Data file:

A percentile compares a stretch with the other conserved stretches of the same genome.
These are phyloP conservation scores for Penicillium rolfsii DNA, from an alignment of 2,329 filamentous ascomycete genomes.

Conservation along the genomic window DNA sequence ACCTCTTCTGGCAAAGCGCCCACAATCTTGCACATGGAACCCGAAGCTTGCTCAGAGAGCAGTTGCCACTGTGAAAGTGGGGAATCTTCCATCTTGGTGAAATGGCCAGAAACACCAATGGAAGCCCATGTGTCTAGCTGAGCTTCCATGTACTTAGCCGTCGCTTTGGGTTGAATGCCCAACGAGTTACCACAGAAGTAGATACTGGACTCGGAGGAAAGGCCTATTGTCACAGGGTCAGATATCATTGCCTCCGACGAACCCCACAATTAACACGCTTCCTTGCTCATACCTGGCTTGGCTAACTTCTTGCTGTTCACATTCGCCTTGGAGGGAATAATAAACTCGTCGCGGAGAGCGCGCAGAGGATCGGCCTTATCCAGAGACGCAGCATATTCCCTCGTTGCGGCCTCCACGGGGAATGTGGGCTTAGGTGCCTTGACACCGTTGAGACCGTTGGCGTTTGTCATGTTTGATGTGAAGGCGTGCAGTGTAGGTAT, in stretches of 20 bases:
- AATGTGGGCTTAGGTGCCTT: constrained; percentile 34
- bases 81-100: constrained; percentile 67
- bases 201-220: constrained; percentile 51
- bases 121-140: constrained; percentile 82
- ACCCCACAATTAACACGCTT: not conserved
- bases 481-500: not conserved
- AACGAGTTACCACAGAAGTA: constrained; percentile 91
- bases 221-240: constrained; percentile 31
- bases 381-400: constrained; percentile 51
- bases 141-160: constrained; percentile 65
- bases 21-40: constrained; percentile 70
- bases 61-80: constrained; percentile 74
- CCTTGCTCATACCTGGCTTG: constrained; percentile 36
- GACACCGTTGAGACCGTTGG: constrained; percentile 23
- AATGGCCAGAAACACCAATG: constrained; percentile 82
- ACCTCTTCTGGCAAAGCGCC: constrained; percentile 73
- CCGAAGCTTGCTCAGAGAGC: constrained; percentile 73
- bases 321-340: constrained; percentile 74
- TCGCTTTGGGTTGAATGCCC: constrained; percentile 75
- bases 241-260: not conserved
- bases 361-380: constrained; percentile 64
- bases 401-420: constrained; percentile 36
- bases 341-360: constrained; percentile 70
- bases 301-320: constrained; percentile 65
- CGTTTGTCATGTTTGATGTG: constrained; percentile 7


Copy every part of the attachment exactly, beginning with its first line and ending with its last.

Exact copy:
A percentile compares a stretch with the other conserved stretches of the same genome.
These are phyloP conservation scores for Penicillium rolfsii DNA, from an alignment of 2,329 filamentous ascomycete genomes.

Conservation along the genomic window DNA sequence ACCTCTTCTGGCAAAGCGCCCACAATCTTGCACATGGAACCCGAAGCTTGCTCAGAGAGCAGTTGCCACTGTGAAAGTGGGGAATCTTCCATCTTGGTGAAATGGCCAGAAACACCAATGGAAGCCCATGTGTCTAGCTGAGCTTCCATGTACTTAGCCGTCGCTTTGGGTTGAATGCCCAACGAGTTACCACAGAAGTAGATACTGGACTCGGAGGAAAGGCCTATTGTCACAGGGTCAGATATCATTGCCTCCGACGAACCCCACAATTAACACGCTTCCTTGCTCATACCTGGCTTGGCTAACTTCTTGCTGTTCACATTCGCCTTGGAGGGAATAATAAACTCGTCGCGGAGAGCGCGCAGAGGATCGGCCTTATCCAGAGACGCAGCATATTCCCTCGTTGCGGCCTCCACGGGGAATGTGGGCTTAGGTGCCTTGACACCGTTGAGACCGTTGGCGTTTGTCATGTTTGATGTGAAGGCGTGCAGTGTAGGTAT, in stretches of 20 bases:
- AATGTGGGCTTAGGTGCCTT: constrained; percentile 34
- bases 81-100: constrained; percentile 67
- bases 201-220: constrained; percentile 51
- bases 121-140: constrained; percentile 82
- ACCCCACAATTAACACGCTT: not conserved
- bases 481-500: not conserved
- AACGAGTTACCACAGAAGTA: constrained; percentile 91
- bases 221-240: constrained; percentile 31
- bases 381-400: constrained; percentile 51
- bases 141-160: constrained; percentile 65
- bases 21-40: constrained; percentile 70
- bases 61-80: constrained; percentile 74
- CCTTGCTCATACCTGGCTTG: constrained; percentile 36
- GACACCGTTGAGACCGTTGG: constrained; percentile 23
- AATGGCCAGAAACACCAATG: constrained; percentile 82
- ACCTCTTCTGGCAAAGCGCC: constrained; percentile 73
- CCGAAGCTTGCTCAGAGAGC: constrained; percentile 73
- bases 321-340: constrained; percentile 74
- TCGCTTTGGGTTGAATGCCC: constrained; percentile 75
- bases 241-260: not conserved
- bases 361-380: constrained; percentile 64
- bases 401-420: constrained; percentile 36
- bases 341-360: constrained; percentile 70
- bases 301-320: constrained; percentile 65
- CGTTTGTCATGTTTGATGTG: constrained; percentile 7